Experimental Verification: GSM in Guam?

According to GSM World, NTT DoCoMo has a roaming agreement with Guam Wireless for 1900MHz GSM service. This should allow my N900iG to work.

I'd never pass up the opportunity for experimental verification of something this important. The sacrifices I make in the name of science :-). I'll report back in a few days.

Keene's Chronicles

The Daily Yomiuri is publishing a series of short autobiographical essays by Donald Keene. Keene is a famous professor of Japanese studies at Columbia, where they now have the Donald Keene Center.

Keene first came to Japan right after the war, after having served as a translator. He lived here off and on, I think, while holding down duties at Columbia, for the next half century. He has written or translated dozens of books on Japan.

I have no idea how long DY will keep those essays up; they're bad about archiving things in a findable place. The online version doesn't include the nice illustrations. Perhaps this will be published as a book later.

In the course of the series, so far, he is a student at Columbia. I think the series will run all year.

Friday, February 17, 2006

Electric Super-Cars: 290kph, 370kph!

Various news outlets are reporting that Hybrid Technologies will unveil a electric car capable of speeds of 290km/hour. A two-seater, carbon-fiber body, lithium battery-powered rocket that runs as fast as a shinkansen.

A professor Keio University (my university) and his team have created Eliica, an eight-wheeled electric limo capable of 370 kilometers/hour. Now that's fast!

Tuesday, February 14, 2006

"Enjoy Your Failures": Akira Furusawa

Nine-twenty or so on Valentine's evening, and Mayumi is putting the girls to bed. I flip on the TV,looking for the Torino Olympics, and whose voice do I hear? Akira Furusawa's! In a minute or so, it becomes clear that I have stumbled into an hour-long show about Akira and his lab on NHK, the national network. It's part of a series on inspirational professionals.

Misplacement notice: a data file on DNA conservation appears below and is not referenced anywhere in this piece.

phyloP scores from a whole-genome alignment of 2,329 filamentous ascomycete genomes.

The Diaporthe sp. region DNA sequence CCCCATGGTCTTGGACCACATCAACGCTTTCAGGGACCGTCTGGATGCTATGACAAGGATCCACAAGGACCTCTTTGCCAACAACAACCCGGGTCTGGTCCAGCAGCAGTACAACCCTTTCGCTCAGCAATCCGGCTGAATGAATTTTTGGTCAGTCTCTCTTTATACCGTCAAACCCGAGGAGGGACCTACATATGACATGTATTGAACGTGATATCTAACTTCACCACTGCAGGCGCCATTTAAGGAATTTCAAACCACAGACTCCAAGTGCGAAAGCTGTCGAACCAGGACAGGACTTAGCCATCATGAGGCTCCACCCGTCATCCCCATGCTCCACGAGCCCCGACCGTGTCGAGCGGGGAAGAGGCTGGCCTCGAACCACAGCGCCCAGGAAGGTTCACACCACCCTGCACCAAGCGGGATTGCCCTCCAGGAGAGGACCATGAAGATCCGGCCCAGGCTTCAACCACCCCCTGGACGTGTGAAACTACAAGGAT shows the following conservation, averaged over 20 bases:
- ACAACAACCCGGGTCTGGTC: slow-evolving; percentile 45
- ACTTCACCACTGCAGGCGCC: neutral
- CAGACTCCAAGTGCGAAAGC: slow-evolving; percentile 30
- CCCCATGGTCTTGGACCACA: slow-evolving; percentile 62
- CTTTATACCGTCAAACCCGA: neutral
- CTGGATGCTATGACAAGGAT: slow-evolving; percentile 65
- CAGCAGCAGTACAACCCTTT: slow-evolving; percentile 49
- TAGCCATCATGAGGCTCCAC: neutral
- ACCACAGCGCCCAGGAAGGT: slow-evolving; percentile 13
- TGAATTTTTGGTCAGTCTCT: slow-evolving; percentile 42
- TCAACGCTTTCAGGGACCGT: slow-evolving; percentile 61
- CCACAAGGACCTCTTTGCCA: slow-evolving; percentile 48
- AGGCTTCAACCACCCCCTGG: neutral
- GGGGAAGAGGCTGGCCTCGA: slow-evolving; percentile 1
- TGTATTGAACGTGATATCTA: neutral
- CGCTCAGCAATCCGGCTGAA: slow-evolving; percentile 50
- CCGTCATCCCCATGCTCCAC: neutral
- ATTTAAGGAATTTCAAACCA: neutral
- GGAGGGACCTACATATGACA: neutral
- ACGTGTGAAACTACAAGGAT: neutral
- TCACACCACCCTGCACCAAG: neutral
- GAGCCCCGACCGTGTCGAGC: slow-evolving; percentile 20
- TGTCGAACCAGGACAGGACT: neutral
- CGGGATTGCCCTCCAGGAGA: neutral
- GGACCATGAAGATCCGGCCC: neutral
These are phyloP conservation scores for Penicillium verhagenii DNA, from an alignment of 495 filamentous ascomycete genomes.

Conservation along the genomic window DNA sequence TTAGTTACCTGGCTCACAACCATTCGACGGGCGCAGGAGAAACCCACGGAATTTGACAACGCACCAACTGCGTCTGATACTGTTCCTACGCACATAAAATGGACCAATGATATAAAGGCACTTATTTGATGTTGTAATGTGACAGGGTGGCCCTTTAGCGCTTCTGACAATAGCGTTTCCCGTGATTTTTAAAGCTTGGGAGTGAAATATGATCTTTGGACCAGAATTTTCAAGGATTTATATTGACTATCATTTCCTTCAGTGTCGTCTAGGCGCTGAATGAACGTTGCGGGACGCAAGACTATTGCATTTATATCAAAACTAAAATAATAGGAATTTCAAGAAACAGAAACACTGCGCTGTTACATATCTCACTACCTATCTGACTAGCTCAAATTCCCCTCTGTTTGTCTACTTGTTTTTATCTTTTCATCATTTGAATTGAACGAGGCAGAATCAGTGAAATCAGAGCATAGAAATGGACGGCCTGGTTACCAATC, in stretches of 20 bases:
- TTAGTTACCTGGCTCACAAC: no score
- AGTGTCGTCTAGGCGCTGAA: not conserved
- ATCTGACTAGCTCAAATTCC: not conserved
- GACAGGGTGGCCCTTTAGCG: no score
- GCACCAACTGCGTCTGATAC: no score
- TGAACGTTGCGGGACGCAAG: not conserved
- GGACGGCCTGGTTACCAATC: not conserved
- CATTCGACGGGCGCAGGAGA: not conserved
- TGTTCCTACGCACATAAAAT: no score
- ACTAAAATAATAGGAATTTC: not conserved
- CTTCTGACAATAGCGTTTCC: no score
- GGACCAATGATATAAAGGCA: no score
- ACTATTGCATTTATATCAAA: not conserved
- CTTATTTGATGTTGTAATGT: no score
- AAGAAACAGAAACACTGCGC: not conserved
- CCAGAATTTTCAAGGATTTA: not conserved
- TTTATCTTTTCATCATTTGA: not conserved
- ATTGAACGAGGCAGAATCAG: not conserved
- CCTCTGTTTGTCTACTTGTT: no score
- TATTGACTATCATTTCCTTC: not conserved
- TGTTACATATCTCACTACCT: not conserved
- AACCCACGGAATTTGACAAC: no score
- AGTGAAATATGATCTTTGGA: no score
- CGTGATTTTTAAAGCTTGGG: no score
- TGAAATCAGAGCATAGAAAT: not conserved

Prof. Furusawa, of course, is one of the planet's leading experts on quantum optics and one of the experimentalists who first performed quantum teleportation. He's now a professor at Todai, the University of Tokyo.
What follows is the raw notes I typed during the last forty minutes of the show. I also have that part on tape. I'd like to have the whole thing.
Talking about enjoying failure. Science is like a sport. You challenge yourself, measure yourself against the best.
Saying "I'm busy," really, more than in body I'm busy in mind. I try to eat dinner with my family.
He even brought a teleportation setup into NHK's (stark black and white) studio. The announcer is amazed at him routing a laser through a half a dozen mirrors and lenses.
How much does this cost? Well, that piece is about three thousand dollars... total setup, could be millions? Yeah, runs into that range.
He said when he's working on a problem, he likes to go to sleep early. While he's asleep, (during REM sleep), he gets good ideas and wakes up with the solution.
Akira likes to ski (video of him on the slopes -- they went to a lot of effort to make this show)
He was a regular salaryman until 33. Then, seeing Nomo sign with the Dodgers, he decided he wanted a shot at the big leagues, too. He goes to Caltech, joins Jeff Kimble's lab, and immediately runs into a wall: his English isn't good enough. One frustrating day, he goes to Dodger Stadium, and sees Nomo hit his first home run in the majors. He comes back, thinking of sports, and takes up tennis with Kimble. Kimble says it helped their relationship.
"Enjoy your failures"
Talking about failures, didn't you ever fail? Well, really only walls you put in front of yourself. I did fail the driver's test three times.
How can you believe you're going to succeed when 99% of people fail? Everybody has the power to hit home runs, just not everybody believes in themselves.
Heck, they even went to his lab's bonenkai (year-end party).
Takahashi is experimenting on doing multiple teleportations at the same time (in a chain?) and is stuck. My students are actually doing outstanding work. Sometimes they don't think so, but compared to what we were doing eight years ago, this is great.
Home for dinner, nice looking family...